Cornish residents claiming benefits could be up on average £80 worse off per month under the newly introduced benefits scheme, according to Cornwall Council.
It has been predicted that by 2020 only one-third of people claiming Universal Credit will be any better off under the scheme and that claimants could be on average £19.48 worse off per week.
Universal Credit was introduced by the current government to replace six existing legacy benefits including housing benefits and income support. The scheme was designed to make the process of claiming benefits more streamline and easier to use however there has been much opposition to the system in the run-up to its rollout.
But, Universal Credit is not solely to blame for the financial loss predicted to hit some of the poorest in Cornwall. Since 2013, the government has set out strict goals to reduce the nation’s deficit. To do this, all public sectors and services, including benefits, have seen drastic financial cutbacks.
Cornwall Council’s Head of Revenues and Assessments, Ian Stephens, said: “We are trying to mitigate it, but the issue is that Cornwall Council doesn’t have the finances to fill the gap left by national legislation. All these welfare reforms have reduced people’s income by about £20 a week, Cornwall Council has no way of filling that gap with any additional money they have.
“We are doing our best, we help thousands of people each year through discretionary funds, but it is not covering the gap left by national legislation.”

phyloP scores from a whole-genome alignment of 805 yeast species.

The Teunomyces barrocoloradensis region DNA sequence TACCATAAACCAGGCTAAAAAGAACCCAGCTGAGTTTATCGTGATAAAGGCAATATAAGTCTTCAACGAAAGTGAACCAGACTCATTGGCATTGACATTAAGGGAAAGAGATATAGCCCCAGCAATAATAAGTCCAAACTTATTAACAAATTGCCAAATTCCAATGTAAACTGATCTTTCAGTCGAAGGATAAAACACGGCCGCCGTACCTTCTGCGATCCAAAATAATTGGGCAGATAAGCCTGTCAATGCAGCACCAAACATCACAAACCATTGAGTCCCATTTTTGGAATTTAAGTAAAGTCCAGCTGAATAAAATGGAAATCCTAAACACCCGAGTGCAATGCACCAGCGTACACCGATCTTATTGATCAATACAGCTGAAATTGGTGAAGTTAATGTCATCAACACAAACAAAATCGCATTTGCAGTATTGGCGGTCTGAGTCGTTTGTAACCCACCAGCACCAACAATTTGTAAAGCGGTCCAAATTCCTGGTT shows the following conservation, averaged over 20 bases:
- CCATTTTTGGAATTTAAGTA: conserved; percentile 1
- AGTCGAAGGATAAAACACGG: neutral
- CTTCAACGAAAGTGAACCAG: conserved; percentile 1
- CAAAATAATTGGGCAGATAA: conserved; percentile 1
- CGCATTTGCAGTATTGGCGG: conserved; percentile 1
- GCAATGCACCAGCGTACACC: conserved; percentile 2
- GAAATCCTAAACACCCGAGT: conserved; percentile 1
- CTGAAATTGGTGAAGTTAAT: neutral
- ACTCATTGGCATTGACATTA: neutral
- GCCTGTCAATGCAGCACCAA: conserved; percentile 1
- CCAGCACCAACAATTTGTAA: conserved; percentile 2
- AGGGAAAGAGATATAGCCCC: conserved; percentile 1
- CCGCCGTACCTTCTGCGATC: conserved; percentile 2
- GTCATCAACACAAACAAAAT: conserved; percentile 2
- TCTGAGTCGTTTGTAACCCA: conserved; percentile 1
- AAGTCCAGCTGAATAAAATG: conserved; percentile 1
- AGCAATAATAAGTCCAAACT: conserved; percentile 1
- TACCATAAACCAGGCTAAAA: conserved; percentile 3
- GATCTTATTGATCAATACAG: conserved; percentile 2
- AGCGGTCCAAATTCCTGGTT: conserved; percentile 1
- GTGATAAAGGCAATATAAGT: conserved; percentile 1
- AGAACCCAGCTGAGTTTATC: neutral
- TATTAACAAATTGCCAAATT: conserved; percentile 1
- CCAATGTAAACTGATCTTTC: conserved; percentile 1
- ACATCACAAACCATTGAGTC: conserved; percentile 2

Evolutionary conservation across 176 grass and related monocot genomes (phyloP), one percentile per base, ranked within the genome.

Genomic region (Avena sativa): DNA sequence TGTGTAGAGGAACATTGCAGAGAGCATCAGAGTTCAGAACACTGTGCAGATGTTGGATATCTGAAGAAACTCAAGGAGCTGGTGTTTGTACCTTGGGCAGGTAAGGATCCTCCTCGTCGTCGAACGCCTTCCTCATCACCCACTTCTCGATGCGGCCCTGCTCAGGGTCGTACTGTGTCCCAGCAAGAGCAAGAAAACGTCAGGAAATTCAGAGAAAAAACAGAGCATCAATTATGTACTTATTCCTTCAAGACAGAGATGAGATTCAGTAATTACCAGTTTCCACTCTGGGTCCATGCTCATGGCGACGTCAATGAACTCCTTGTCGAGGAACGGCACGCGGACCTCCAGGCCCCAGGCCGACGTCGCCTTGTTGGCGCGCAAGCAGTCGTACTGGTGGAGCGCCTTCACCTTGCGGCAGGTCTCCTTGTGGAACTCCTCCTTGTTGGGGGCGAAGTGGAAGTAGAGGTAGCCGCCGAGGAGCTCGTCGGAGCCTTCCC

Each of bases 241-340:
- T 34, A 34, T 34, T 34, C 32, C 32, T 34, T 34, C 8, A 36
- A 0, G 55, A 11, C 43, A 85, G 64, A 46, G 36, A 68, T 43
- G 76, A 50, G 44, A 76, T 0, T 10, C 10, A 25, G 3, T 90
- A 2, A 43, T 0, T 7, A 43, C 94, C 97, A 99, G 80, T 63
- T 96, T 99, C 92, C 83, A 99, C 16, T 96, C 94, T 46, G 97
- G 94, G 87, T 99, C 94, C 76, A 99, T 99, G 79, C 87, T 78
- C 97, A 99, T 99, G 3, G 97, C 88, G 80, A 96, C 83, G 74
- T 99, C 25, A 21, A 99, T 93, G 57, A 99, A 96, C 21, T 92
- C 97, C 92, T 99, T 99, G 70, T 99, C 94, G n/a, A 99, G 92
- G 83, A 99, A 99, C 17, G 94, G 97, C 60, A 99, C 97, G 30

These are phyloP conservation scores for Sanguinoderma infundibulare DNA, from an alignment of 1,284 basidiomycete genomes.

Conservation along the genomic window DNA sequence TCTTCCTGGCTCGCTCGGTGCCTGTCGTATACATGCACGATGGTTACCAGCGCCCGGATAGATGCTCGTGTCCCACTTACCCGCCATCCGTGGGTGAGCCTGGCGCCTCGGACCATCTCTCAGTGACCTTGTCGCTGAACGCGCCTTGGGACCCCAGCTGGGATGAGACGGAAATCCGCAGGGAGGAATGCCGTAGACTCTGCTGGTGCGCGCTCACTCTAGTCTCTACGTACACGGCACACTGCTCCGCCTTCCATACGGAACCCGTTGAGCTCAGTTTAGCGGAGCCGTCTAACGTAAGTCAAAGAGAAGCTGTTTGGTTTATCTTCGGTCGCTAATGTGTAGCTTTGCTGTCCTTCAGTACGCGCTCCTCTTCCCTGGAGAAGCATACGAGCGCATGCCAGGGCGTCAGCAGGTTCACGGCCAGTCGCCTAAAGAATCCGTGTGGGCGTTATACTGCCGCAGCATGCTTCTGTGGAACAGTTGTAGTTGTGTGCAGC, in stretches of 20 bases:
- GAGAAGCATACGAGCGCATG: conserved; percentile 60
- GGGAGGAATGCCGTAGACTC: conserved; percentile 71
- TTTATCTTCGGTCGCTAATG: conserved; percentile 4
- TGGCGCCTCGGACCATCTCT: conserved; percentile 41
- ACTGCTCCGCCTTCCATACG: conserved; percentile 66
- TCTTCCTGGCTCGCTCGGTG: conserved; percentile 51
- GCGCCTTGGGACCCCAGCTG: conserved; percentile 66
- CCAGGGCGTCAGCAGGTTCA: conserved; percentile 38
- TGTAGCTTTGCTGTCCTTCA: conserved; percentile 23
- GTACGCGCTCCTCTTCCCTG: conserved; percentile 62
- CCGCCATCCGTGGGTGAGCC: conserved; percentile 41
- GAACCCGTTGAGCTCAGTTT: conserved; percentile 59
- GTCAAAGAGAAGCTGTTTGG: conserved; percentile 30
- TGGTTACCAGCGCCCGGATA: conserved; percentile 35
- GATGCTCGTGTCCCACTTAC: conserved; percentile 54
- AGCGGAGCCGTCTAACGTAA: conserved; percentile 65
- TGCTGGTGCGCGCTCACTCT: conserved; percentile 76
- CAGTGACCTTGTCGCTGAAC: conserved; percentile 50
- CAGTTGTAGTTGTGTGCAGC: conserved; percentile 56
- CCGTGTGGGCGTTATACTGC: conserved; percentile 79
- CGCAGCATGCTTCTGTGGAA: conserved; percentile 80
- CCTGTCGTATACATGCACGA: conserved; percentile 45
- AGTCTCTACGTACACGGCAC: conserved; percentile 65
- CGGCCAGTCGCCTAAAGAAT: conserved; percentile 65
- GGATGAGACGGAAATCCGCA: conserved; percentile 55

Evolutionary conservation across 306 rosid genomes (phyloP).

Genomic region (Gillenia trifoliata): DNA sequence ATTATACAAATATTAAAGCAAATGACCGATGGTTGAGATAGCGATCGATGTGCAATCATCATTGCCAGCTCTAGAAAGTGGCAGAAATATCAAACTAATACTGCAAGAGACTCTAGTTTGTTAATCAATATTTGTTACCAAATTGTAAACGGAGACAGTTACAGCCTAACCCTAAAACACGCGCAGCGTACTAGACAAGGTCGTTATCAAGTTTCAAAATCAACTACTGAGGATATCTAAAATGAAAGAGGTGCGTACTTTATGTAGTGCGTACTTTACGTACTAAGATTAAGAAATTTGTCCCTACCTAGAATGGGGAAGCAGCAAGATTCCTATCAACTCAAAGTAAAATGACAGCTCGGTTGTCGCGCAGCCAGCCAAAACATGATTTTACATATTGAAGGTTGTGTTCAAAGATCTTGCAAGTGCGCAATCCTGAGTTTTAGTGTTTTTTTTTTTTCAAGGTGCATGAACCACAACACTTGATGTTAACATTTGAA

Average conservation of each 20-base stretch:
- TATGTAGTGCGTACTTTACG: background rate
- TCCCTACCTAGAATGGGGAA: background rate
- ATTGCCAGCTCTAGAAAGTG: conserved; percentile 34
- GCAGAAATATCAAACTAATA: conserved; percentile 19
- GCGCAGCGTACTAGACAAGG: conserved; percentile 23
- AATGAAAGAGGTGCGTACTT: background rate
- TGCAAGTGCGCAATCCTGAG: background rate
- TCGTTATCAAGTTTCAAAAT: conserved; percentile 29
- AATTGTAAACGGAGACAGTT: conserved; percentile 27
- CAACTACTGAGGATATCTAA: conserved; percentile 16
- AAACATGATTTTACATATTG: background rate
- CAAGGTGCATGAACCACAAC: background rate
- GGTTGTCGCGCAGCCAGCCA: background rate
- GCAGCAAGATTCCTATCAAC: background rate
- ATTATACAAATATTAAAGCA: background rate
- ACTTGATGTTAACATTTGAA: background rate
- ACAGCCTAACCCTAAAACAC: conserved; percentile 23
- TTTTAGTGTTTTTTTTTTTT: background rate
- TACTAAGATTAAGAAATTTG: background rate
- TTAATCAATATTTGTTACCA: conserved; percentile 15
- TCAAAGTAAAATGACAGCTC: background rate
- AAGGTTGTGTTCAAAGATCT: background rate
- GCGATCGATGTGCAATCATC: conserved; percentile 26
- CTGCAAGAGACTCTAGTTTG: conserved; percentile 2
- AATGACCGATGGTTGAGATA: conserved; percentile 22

So far in Cornwall, the scheme has been implemented in Bude, Liskeard and Launceston. Newquay, Bodmin, St Austell and Truro are set to go live at the end of May and Redruth, Penryn, Helston and Penzance will be the last to follow in early June.
Mr Stephens added: “It’s all very good and well saying that Universal Credit helps to get people back into work but regardless of Universal Credit, there is a lack of quality high paid jobs which people can move into and change their lives overnight.
“I guess eventually you have two choices, you stick in Cornwall and take the benefits of living in Cornwall but maybe not have the job you want or move out of the county.
“But that is a problem which the council is attempting to address by trying to attract top-quality businesses down here.”
In a press release, Councillor Andrew Mitchell, Cornwall Council Cabinet Member for Homes, said: “Cornwall Council has been working closely with local Jobcentres to ensure that there are help and support available for those who may have difficulties when they start claiming Universal Credit. This includes advice and guidance on managing money and living within a monthly budget, help to make and maintain Universal Credit claims online, and help with applications for Council Tax Support and discretionary housing payments.”